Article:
Dartmoor ponies are herbivores, and their diet consists mainly of vegetation found in the Dartmoor National Park. Here are some of the main food sources for Dartmoor ponies:
It’s important to note that Dartmoor ponies have evolved to adapt to the harsh conditions of Dartmoor and can survive on the sparse vegetation available. They are able to extract nutrients from the moorland plants and graze over large areas to meet their dietary needs.
While these ponies are hardy and can sustain themselves on the natural vegetation, in times of extreme weather conditions or during winter when food may be scarce, the Dartmoor Commoners’ Council and other organizations provide supplementary feeding to ensure the well-being of the pony population.
No, it is illegal to feed Dartmoor ponies, as stated in the Dartmoor National Park byelaws.
While it can be tempting to try and feed the ponies, there are many reasons why you should not feed them:
It is generally not recommended to stroke or touch Dartmoor ponies. While Dartmoor ponies may appear friendly and approachable, they are still untamed animals and should be treated with caution and respect.
Interacting with wild animals can disrupt their natural behaviour and potentially pose risks to both the animals and humans. Approaching or attempting to stroke them can cause stress or fear, leading to unpredictable reactions from the ponies. It’s important to remember that these ponies are not domesticated and may not be accustomed to human touch.
To ensure the safety and well-being of both you and the ponies, it’s best to observe them from a safe distance and avoid any attempts to touch or stroke them. Enjoy watching their natural behaviours and admire their beauty from afar.
It is estimated that there are around 1,500 Dartmoor ponies on Dartmoor National Park. The exact number of Dartmoor ponies in existence can vary over time due to factors such as breeding, population management efforts, and natural fluctuations.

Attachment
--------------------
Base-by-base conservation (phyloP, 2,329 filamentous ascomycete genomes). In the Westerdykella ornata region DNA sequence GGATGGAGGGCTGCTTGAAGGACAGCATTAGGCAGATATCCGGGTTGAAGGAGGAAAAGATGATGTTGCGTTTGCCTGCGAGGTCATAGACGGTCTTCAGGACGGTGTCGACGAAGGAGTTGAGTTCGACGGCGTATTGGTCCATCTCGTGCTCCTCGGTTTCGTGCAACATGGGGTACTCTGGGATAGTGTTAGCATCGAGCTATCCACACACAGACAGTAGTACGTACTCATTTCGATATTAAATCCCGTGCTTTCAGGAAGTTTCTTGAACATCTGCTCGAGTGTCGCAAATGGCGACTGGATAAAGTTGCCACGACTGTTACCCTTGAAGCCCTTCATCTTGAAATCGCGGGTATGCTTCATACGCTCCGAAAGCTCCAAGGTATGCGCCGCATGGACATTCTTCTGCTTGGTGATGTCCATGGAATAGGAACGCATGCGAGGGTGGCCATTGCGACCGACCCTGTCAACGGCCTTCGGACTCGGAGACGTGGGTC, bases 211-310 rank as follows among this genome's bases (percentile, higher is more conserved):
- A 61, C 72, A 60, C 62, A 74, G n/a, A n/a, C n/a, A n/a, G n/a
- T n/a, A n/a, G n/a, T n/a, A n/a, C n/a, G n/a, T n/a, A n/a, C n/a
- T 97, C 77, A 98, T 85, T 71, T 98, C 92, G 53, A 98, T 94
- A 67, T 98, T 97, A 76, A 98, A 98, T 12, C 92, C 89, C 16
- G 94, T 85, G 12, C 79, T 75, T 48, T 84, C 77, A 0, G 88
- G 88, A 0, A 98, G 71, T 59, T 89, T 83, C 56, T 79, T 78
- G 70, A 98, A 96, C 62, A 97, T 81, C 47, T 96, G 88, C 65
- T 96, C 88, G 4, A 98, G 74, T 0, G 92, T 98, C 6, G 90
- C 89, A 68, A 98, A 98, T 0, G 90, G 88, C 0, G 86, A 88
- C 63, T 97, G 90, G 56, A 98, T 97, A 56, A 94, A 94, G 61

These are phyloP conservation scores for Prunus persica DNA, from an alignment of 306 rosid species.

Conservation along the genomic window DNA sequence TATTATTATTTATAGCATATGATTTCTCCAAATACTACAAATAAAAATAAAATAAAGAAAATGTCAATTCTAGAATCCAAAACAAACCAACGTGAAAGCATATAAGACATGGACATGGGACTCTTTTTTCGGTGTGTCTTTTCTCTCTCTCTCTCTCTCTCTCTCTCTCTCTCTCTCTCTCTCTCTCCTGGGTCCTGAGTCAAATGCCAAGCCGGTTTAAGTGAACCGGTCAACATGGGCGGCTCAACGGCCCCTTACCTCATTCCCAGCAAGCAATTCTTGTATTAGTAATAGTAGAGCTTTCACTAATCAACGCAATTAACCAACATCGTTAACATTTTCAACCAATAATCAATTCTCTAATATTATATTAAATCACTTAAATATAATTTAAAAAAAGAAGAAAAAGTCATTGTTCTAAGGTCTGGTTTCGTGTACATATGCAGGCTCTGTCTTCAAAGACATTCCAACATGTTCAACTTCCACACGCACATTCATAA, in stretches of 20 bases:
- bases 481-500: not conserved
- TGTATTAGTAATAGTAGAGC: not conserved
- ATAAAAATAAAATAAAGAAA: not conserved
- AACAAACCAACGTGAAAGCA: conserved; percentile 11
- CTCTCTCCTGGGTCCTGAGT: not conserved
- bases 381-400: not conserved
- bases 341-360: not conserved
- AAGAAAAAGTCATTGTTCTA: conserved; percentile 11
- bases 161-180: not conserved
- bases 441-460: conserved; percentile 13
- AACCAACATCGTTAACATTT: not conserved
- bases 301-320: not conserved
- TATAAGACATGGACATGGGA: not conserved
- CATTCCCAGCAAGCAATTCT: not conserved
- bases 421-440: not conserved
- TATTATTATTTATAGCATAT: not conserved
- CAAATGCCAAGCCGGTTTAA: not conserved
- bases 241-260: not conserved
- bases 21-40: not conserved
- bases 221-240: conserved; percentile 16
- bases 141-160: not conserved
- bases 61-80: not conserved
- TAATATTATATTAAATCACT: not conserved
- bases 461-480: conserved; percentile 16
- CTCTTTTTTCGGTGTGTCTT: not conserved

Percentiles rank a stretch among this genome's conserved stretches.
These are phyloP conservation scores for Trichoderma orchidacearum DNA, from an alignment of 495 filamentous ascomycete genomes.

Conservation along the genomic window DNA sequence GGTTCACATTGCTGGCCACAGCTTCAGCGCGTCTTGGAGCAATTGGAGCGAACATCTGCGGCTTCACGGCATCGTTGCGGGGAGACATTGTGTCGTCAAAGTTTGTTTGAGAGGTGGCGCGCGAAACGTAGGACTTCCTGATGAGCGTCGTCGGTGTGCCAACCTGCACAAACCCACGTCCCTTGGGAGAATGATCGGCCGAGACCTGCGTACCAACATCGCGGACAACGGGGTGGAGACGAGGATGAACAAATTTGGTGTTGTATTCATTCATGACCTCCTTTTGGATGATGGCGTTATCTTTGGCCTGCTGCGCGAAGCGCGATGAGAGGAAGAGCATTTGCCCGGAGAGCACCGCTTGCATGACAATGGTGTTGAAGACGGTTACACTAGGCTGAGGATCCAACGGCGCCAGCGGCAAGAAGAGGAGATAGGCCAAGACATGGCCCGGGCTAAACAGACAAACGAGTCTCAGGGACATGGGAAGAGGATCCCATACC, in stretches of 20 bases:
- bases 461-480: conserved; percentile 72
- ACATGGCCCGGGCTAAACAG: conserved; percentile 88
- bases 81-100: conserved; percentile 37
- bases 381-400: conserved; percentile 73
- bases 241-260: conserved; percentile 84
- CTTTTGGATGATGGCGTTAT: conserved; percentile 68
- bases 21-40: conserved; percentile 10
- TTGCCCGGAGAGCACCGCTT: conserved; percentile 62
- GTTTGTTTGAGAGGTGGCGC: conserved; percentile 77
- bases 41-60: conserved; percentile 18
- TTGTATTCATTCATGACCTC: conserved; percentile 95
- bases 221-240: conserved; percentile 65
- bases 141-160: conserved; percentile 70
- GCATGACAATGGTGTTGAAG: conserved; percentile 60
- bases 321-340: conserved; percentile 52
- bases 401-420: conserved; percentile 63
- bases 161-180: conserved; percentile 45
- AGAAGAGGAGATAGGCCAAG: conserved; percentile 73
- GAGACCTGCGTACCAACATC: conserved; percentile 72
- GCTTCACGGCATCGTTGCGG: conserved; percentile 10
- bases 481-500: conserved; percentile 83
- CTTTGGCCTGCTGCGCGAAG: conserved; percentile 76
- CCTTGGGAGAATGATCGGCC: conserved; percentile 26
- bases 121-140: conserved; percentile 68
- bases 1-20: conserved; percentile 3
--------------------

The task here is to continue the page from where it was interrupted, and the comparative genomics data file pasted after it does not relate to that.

It’s worth noting that there are also Dartmoor ponies living outside of Dartmoor National Park, as they can be adopted or purchased by individuals or organisations. These ponies may be found in private farms, equestrian centres, or other locations where they are cared for and managed. However, the majority of the Dartmoor pony population resides within Dartmoor National Park.
While there is no guarantee of seeing a Dartmoor pony, there are a few tips you can follow to better your chances!
Dartmoor ponies can be seen throughout the year, but the best time to spot them is during the spring and summer months (April to September). During this period, the ponies are more likely to be out grazing in the open areas of the moor.
Research the areas of Dartmoor where you’re most likely to find Dartmoor ponies. Some popular locations include Haytor, Widecombe-in-the-Moor, and Bellever Forest.
Dartmoor ponies are wild animals and should be observed from a distance to ensure their safety and well-being. It’s important to respect their space and not disturb them. Do not attempt to feed or touch them, as it can be harmful to both you and the ponies.
Dartmoor ponies are often seen grazing in the distance, so having a pair of binoculars will enhance your ability to observe them. Additionally, bring a camera or a smartphone to capture photographs while maintaining a respectful distance.
When visiting Dartmoor, be mindful of the environment and follow any safety guidelines provided by the Dartmoor National Park Authority. Remember that it is illegal to feed the ponies, as per the Dartmoor National Park Byelaws.
If you want a more structured experience, consider joining guided tours or walks led by knowledgeable local guides. They can provide valuable insights about the Dartmoor ponies, the landscape, and the history of the area.
Remember, Dartmoor ponies are wild animals, and their behaviour can be unpredictable. Observing them from a distance and respecting their natural habitat is crucial for their well-being. Enjoy your time on Dartmoor and take in the beauty of these magnificent ponies in their natural environment!